Monday, November 25, 2013

Tibet: Beauty and calm of art glass windows replace the view of a porch ceiling

"Tibet," leaded art glass, aka stained glass replaces the view of the porch ceiling. Note the colorful reflection of color on the ceiling.

You may have seen this piece in progress: first the approved design and full sized cartoon followed by the pattern pieces for each window reduced down to a few thin piles of paper. Now the journey is complete, with the finished artwork installed in the Boynton’s home.
Before: A view of the porch ceiling.
During our first meeting, the Boynton’s shared many of their interests and loves with me.
It was when they shared the excitement of their experiences from a recent trip to the Himalayan region including Bhutan, that we knew we had pinned the overall design theme. They had chosen the transom windows between the dining room and porch as the location for the new art work to live. It would be a reminder of their journey.

Working from their stories and photos of their journey as a starting point, I returned to the studio to create the design with possible color combinations. Jim had been envisioning harmonic earth tones, while Marylou had a preference for strong colors. Most images of the Himalayas emulate subdued earth tones. After long deliberation, together they chose to have the majestic mountains portrayed in rich, saturated colors. The colors echo cultural elements in that part of the world while being a visual dichotomy between life in the Himalayas and life in the hills of New York’s Southern Tier.

"Tibet," detail of central mandala.

As the design began to unfold, it seemed fitting to name this piece “Tibet” after the Himalayan region. The Boynton’s were captivated by, not only the scenic beauty of the region, but also the culture. During our discussions of their travels, it was apparent that the journey to this remote part of the world was a cultural experience so close to nature that it would always be a part of them. As the design progressed, the Himalayan Mountains and mandala would be the focal points in the glass artwork. Other details would dive into the culture.
"Tibet," detail from one village wall looking to another village in the Himalayas.

Detailed photos of the leaded glass windows show the Tibetan Prayer flags, which were prevalent throughout the region. Terrain of the mountains was highlighted with subdued vitreous painting, to give the illusions that the mountains are off in the distance. Nestled in the foothills of the Himalayas is a monastery with turkey vultures soaring in the background, reflecting the flow of life and death within nature.
"TIbet," detail with turkey vultures.
Capturing the essence of the prayer flags proved to be a particular challenge. Brilliant transparent colors would highlight the prayer flags best. However, how could they be placed in the mountains without intrusive lead lines surrounding each flag? I needed to find glass that provided rich hues but also captured the physical properties of the flags. I decided to create the mountains using Lambert’s mouth blown flashed sheet glass – glass that has a clear base layer, with a thin, flashed color layered on the top. At each prayer flag location on the mountains, the portion of the flashed glass was removed leaving a colorless surface exposed. To ensure an accurate fit, each colored flag was meticulously cut and hand ground to minimize light shadows. Then each piece was laid on top of the mountains so the etching templates could be made as accurately as possible. This in laid approach gives the appearance that the flags are floating without the constraints of lead.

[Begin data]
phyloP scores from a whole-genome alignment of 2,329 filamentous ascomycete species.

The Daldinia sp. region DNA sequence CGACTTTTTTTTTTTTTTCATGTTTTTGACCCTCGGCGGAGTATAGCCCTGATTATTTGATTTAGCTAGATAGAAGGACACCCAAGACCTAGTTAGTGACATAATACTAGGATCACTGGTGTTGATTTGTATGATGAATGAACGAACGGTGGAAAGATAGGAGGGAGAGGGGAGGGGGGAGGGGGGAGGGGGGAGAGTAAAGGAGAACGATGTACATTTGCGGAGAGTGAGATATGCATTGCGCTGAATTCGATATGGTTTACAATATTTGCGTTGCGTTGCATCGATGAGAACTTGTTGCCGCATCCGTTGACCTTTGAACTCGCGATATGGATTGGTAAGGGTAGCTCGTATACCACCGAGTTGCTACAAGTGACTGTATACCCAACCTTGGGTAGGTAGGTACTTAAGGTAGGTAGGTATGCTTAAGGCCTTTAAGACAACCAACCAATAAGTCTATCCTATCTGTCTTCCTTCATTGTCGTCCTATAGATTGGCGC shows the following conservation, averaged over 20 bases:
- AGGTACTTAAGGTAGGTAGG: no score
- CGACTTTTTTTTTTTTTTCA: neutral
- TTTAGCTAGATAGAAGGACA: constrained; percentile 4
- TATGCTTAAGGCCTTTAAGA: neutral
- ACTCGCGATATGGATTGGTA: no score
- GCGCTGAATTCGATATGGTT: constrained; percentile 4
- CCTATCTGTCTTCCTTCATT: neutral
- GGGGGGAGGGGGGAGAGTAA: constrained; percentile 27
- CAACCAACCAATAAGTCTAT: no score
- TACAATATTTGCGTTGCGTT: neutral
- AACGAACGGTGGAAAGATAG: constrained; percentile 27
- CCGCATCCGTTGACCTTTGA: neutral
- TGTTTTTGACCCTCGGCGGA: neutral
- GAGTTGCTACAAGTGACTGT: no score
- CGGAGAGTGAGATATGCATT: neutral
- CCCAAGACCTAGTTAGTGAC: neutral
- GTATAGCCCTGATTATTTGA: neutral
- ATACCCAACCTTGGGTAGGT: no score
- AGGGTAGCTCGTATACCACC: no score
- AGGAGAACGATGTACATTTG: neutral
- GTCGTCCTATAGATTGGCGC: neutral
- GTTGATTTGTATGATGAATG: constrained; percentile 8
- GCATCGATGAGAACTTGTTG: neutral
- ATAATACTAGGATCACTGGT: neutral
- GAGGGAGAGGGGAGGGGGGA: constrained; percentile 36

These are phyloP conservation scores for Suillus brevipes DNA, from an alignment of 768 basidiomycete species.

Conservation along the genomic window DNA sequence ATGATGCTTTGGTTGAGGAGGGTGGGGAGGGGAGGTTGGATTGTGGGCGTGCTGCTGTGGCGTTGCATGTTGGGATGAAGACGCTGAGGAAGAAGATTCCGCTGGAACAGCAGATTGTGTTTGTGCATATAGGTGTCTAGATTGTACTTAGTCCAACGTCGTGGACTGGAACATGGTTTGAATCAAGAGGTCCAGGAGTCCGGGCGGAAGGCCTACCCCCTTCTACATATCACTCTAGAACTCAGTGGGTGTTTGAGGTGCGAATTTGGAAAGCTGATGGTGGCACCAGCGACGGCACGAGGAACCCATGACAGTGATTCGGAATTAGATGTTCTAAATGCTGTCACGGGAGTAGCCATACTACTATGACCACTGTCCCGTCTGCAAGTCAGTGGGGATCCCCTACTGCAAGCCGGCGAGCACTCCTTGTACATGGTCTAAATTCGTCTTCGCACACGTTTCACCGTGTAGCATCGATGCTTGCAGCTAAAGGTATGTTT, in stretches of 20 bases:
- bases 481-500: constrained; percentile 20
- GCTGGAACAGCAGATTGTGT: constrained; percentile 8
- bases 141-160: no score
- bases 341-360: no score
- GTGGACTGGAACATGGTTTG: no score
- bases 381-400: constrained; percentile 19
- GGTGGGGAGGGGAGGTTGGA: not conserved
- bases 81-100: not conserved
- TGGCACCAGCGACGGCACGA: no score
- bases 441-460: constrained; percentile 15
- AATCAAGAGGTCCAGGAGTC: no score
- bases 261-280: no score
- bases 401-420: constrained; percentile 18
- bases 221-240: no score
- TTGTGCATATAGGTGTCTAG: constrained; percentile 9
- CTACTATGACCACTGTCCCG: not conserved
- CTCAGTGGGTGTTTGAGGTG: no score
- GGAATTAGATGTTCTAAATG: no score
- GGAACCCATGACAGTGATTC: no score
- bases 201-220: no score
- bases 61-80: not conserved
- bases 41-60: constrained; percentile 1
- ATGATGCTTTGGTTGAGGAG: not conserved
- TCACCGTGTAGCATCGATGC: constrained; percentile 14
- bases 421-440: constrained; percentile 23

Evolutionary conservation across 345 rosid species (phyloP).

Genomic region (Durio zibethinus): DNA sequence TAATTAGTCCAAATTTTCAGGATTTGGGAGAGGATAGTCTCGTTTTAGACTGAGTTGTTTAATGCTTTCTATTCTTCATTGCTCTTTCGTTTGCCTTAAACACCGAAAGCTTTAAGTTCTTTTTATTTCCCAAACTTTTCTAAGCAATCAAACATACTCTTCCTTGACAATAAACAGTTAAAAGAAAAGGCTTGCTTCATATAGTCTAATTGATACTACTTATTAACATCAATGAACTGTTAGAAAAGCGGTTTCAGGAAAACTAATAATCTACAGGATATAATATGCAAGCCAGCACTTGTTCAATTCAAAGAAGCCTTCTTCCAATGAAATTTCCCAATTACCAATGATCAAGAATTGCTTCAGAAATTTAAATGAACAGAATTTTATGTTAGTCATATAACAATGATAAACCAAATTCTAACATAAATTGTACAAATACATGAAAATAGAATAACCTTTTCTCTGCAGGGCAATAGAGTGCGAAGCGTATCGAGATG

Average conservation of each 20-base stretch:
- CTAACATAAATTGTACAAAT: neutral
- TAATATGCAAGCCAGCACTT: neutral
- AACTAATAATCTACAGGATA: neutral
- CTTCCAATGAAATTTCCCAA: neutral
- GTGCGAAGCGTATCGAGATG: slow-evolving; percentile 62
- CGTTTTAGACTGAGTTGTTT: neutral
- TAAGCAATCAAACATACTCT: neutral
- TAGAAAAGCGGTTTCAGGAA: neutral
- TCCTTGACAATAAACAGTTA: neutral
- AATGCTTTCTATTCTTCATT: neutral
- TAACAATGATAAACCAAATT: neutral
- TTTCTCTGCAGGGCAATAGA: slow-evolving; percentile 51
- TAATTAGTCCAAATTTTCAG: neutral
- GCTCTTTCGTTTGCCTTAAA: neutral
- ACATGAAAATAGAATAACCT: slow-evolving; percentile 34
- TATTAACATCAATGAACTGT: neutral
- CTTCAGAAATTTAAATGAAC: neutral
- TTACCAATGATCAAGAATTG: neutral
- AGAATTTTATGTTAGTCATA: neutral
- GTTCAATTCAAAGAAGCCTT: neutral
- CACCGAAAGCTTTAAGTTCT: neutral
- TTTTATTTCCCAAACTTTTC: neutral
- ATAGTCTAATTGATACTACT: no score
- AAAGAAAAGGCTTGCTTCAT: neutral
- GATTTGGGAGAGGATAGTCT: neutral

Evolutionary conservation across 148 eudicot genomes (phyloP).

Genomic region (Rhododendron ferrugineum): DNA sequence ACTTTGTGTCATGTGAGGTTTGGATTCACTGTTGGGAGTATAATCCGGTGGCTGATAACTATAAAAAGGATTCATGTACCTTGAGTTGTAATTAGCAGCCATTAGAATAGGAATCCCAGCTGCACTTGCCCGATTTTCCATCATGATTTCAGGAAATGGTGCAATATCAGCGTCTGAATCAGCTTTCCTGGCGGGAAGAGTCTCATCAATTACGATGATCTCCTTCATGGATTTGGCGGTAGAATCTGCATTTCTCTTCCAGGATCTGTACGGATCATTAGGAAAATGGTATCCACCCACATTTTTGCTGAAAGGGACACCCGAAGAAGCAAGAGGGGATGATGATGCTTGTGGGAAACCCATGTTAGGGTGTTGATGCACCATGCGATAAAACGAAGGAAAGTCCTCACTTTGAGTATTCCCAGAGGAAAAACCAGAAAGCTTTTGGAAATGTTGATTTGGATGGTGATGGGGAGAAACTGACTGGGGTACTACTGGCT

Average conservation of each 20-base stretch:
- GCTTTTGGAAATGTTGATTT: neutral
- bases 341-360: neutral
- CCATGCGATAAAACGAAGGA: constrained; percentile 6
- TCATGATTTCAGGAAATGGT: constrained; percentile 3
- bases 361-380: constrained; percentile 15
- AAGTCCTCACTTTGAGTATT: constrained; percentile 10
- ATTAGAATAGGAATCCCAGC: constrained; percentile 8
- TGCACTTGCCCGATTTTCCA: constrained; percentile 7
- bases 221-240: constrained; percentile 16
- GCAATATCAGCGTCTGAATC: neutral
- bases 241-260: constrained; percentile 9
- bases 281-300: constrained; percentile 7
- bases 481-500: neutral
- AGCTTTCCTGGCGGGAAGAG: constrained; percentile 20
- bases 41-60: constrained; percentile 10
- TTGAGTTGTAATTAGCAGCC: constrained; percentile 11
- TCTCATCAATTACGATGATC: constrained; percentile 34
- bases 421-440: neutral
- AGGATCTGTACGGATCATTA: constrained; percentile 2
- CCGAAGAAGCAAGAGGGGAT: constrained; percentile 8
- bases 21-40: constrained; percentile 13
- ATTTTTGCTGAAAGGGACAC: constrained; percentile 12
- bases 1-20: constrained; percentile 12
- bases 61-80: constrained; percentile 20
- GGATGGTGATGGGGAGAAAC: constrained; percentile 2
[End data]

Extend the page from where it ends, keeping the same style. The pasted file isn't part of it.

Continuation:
Perched high in the hills of New York’s Finger Lakes Region, with panoramic views throughout the house, the art glass windows provide a wonderful splash of color during the day with all four seasons as the backdrop. At night, all other windows in the home are untreated and unlit windows that appear as a solid sheet of darkness. With lighting, the colorful art is a treat for the residents from both inside and out. These dynamic changing views and colorful shadows remind the Boynton’s of their once in a lifetime experience by reflecting on the simplicity, beauty and cultural harmony with nature of the region.

"Tibet has become very important to me as a way of transcending the particulars of my experiences, and situating them in eternal cycles of life and death. If I get going too fast, I stop and gaze at the mandala, and slow down. The prayer flags stretch from the immediacy of the mandala to the distant mountains, and draw me out of myself.  They just flap away. I could spend the day watching the colors change with the day's light, but, as you know, one has to get the laundry done.”  – Marylou Boynton

Working on this design was a great joy as I traveled through the many images of the region. It is a region of the world with which I have a personal and spiritual connection.
To see “Tibet” in progress visit Nancy Gong, Gong Glass Work's Facebook page.

Photos and all art glass © 2013 Nancy Gong.
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